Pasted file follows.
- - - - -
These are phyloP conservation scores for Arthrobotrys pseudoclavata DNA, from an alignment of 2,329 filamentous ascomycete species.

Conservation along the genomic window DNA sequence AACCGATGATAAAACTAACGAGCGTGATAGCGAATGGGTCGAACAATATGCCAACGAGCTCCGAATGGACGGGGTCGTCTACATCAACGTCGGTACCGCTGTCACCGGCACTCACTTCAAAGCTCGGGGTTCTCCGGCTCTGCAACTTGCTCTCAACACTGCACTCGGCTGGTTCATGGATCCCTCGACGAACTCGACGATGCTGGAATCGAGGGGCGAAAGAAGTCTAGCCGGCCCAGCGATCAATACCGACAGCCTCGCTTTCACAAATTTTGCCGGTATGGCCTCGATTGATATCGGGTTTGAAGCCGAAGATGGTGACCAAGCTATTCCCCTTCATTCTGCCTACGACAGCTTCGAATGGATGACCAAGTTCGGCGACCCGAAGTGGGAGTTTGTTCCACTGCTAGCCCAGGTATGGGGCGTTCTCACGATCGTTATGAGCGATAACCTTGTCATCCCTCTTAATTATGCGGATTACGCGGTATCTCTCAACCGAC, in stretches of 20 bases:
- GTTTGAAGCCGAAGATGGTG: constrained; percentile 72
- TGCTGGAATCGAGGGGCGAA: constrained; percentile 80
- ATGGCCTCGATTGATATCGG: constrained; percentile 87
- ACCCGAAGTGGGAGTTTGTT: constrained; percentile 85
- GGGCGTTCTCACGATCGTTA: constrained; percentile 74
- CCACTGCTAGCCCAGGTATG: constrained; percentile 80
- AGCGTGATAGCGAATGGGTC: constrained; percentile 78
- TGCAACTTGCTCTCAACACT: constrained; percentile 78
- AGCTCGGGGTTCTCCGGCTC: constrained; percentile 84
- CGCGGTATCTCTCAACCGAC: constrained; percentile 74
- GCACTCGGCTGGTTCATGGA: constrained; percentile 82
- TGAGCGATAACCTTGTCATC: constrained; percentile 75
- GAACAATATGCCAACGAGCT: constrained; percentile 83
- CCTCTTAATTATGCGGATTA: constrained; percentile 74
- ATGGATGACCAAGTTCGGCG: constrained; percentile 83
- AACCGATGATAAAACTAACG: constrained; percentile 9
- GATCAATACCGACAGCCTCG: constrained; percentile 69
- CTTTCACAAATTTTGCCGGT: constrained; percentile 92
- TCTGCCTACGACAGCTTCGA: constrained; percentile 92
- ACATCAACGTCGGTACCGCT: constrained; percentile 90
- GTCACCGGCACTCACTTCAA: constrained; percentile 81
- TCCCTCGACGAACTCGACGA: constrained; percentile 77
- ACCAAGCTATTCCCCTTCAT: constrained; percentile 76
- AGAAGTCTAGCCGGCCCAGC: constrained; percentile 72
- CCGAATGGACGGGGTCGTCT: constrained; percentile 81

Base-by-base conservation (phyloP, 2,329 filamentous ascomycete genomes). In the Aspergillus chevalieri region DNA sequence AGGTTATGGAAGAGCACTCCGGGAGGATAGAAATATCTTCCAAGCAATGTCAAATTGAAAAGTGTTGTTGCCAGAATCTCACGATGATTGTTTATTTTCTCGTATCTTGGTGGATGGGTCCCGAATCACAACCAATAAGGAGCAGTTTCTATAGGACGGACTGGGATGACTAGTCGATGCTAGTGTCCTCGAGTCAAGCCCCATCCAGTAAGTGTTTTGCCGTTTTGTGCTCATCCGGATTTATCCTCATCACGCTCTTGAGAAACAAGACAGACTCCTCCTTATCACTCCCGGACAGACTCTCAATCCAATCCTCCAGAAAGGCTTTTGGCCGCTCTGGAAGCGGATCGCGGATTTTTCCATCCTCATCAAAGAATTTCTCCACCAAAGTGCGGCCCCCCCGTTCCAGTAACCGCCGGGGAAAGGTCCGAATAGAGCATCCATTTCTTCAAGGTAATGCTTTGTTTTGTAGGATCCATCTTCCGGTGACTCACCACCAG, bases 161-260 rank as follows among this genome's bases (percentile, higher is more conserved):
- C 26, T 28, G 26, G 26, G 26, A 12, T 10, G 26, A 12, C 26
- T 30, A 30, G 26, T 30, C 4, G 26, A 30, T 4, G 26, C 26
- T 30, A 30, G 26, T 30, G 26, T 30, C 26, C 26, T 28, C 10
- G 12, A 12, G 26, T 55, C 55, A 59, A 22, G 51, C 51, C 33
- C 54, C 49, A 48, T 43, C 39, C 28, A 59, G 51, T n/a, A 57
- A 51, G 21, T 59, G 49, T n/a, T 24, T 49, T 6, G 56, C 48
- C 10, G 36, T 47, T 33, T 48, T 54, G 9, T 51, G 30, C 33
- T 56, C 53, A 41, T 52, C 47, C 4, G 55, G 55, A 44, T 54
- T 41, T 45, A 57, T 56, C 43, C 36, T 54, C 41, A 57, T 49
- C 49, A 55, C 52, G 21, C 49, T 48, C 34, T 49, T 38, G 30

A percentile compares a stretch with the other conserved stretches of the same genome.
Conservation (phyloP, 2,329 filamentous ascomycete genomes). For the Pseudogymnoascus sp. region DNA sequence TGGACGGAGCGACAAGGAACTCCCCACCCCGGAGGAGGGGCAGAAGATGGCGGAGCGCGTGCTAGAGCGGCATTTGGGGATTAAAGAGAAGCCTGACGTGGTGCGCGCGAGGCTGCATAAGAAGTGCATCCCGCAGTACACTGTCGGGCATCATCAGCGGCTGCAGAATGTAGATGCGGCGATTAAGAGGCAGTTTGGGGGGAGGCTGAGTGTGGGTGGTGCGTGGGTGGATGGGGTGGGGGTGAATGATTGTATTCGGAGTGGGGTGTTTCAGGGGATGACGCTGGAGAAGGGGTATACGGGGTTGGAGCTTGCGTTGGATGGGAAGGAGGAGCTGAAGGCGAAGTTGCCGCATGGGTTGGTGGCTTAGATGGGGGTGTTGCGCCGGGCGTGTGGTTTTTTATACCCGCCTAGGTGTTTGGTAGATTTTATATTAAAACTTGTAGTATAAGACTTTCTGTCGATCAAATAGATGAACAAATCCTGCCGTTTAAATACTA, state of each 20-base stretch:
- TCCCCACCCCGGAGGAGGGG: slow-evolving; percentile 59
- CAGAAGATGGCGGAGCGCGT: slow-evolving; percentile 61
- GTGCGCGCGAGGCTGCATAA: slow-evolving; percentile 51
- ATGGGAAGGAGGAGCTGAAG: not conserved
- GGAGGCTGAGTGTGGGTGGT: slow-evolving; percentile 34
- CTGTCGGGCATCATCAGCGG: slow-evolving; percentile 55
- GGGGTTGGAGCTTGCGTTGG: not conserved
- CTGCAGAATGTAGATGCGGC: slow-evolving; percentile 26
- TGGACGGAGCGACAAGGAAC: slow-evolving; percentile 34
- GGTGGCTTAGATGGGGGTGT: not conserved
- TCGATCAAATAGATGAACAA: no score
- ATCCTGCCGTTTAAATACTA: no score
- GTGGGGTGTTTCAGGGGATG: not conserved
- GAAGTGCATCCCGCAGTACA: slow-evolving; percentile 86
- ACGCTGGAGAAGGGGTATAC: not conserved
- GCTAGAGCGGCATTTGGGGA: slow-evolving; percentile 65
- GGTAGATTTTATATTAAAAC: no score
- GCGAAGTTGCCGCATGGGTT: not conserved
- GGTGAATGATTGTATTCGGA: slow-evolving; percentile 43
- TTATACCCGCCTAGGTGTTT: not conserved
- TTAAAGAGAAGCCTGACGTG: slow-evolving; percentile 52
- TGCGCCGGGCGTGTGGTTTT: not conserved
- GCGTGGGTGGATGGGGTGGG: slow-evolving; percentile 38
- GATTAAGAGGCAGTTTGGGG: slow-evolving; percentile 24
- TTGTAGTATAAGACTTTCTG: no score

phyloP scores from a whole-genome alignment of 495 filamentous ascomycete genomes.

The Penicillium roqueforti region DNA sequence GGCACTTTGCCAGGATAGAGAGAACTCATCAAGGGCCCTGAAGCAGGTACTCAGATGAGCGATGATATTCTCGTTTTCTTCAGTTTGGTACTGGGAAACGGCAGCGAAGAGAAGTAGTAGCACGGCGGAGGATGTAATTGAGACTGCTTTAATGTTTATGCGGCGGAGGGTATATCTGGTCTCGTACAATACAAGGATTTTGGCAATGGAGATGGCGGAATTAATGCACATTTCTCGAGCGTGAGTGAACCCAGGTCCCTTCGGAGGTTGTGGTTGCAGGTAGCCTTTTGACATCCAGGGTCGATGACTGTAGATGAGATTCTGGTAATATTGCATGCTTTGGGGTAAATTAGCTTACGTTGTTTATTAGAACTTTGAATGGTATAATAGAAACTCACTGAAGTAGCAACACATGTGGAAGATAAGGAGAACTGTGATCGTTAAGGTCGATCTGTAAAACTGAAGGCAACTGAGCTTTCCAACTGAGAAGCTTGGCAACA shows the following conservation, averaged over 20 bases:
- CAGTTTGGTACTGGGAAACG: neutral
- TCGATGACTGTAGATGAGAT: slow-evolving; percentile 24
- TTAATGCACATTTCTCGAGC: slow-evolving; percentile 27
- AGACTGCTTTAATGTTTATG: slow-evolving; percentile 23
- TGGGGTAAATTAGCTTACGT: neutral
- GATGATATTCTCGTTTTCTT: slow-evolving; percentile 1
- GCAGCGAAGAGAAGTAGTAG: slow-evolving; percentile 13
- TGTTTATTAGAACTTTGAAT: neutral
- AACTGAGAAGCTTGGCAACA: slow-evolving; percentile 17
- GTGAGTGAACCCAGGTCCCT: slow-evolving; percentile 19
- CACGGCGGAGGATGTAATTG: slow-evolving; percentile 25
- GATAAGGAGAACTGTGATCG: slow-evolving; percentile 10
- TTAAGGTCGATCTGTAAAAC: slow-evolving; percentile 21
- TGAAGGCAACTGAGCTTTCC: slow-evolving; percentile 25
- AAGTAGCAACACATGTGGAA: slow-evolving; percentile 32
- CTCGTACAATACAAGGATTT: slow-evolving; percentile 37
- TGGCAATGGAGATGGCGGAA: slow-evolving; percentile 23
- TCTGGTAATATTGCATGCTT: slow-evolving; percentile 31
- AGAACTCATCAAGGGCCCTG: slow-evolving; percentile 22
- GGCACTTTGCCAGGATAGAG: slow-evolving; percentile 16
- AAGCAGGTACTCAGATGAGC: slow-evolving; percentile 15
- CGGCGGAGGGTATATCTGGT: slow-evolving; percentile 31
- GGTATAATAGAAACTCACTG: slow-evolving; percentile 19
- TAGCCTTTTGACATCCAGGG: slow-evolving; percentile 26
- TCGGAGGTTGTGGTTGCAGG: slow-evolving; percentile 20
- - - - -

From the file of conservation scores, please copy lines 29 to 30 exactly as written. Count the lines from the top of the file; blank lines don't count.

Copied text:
- C 26, T 28, G 26, G 26, G 26, A 12, T 10, G 26, A 12, C 26
- T 30, A 30, G 26, T 30, C 4, G 26, A 30, T 4, G 26, C 26